The “big cockroach” submission trap

 

Sometimes, the fear of rejection is worse than getting the bad news.

While I’m in Greece, I’ve come across quite a few cockroaches; something to do with the heat apparently. And with my knight in shining armour back in the UK, I’ve had to deal with them myself. Let me define “dealing” with them: I squash the little ones with a mix of delectable pleasure and hair raising reflex while I chase away the bigger ones. Or throw things at them. Like chairs, Trainboy’s armbands, magazines, anything within grasp.

Now forgive me for the tenuous quality of this link, but I can’t help but think that my overall attitude to cockroach busting is mirrored somehow in my writing and especially my attitude in submitting material.

With smaller submissions, like articles and shorts, I’ve developed the skin of a rhino. It still pains me to submit them, just like I shudder when I squash a little cockroach. But I do it, knowing that at the end of the day, I’ll get better at it and I’ll get accepted more as time passes and I gain in experience.

My novel on the other hand is more like a big cockroach. I can’t even bear the idea of squashing it, the sound of the crunch just goes through me, let alone the imagined brown liquids that would come out of its meaty body. Yuk. Anyway, my novel sat polished and ready to be submitted for months. It stared back at me as I dusted it every day, but I didn’t have the courage to post it out. In delaying submission, I only became more and more agitated about it just sitting there. I argued (with myself) that it wasn’t ready, but I knew I couldn’t improve it without any further feedback.

Finally, after much deliberation (and dusting) I sent it off. A few weeks later, my SAE arrived in the post. Yes, it contained a rejection. My first major one. And for about twenty-four hours I felt a little numb, a little disappointed and a little deflated. I didn’t feel crushed. In fact I felt like the accumulated stress of keeping it on the shelf for so long, kind of dispersed into nothing. I would have liked some feedback, but at least I have an answer from one publisher, so it is time to send it to the next one. Right?

Well, you would think I’d got the whole “can’t send my novel out” thing under control.

I researched potential new publishers to send to, and even made a list. Yet weeks later and I still hadn’t submitted my novel someplace else.

Until the other night.

The other night, it was way past midnight. Trainboy woke-up. He wanted water.

The apartment was dark, but for the light from the fridge in front of me.

Don’t move, Mummy.” Trainboy said.

Why, darling?”

There’s a big bug behind your feet.”

I turned around. There on the floor close to my feet, a massive cockroach twirled its antennae at me. I can’t remember what I did next. I panicked. Thankfully, I didn’t empty the entire contents of the fridge on it – I thought it would just stay there and eat it. The cockroach moved a little, giving me some space – enough space to get to the cockroach spray from under the cupboard.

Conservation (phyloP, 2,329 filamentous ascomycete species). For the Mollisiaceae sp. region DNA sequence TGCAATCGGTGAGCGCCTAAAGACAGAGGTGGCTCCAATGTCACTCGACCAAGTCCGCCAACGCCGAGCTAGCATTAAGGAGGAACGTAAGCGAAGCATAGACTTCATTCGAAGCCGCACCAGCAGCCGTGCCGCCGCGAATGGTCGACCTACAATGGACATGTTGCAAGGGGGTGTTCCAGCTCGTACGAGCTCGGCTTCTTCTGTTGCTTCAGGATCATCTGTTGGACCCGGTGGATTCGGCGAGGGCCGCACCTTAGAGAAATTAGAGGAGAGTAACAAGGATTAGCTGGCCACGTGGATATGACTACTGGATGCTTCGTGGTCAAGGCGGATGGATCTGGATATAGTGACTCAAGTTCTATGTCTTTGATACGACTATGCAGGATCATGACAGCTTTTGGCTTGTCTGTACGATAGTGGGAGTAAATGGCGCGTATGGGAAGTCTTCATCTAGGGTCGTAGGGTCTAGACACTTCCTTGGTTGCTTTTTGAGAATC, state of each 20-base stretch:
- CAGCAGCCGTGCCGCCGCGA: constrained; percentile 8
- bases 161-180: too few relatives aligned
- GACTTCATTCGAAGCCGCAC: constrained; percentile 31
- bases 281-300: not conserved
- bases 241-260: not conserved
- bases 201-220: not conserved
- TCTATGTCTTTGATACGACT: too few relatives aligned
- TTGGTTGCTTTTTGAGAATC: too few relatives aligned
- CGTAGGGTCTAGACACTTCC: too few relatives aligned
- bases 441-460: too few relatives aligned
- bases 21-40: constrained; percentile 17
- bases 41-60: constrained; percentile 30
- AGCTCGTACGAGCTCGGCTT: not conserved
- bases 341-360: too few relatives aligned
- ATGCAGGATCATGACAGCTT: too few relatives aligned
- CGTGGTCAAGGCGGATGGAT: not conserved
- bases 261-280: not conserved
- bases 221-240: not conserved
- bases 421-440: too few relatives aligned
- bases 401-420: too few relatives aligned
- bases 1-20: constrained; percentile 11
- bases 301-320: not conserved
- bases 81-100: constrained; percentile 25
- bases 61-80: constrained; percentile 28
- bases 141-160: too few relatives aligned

I sprayed, and chased it around the house. Trainboy cheered me and squealed in excitement. Finally, after the cockroach ran an equivalent to a 10K, it stopped, turned over and died.

I sighed in relief. Trainboy clapped his hands. I had won. I may have not crunched it under my foot, but I had won. However late it was, I sat immediately in front of my laptop and sent my novel to the next publisher on the list.

Have you ever fallen into the “big cockroach” submission trap? And if so, how did you feel when you actually submitted it? Have you heard back? 

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4 Responses to The “big cockroach” submission trap

  1. What a brilliant analogy. I’m so glad you fought that big cockroach and won.

    It really is scary and I fully understand how you feel. I’m sat waiting on a large cockroach.

    Here’s to beating the beast! :)

    • Elpi says:

      Thanks for your comment, Rebecca and I’m glad you enjoyed my analogy.
      Here’s to fighting and winning. Eventually we’ll get there! x
      Elpi

  2. djm. says:

    Elpi,

    Like Rebecca said, it was a good analogy to the situation. I haven’t had a lot of experiences with letters — truthfully — I don’t send them. This may seem counter-inuitive to the whole getting published, but in a way, that’s not really how I see it working for me. I like to think of myself as an evolutionary writer. There are mediums and forums to play with and I’ll get around to publishing stuff (traditionally) after I’m done playing around. I’ve already self-published, which was in of itself an interesting experience (but one I actually found to be very valuable). I learned a lot.

    I’ll hunt cockroaches another day, today I’m content letting the little bastards eat from under the counters…

    djm.

    • Elpi says:

      Thanks for stopping by, Derek.
      Like you, I decided to spend some time messing around with forums, workshops and social media. They have taught me a lot about what I want my writing to be like. They have also made me more adventurous and confident enough to try and create a career for myself in the writing world. I think my next goal will be self-publishing. Hopefully i’ll be able to pick your brains when the time comes.
      Elpi

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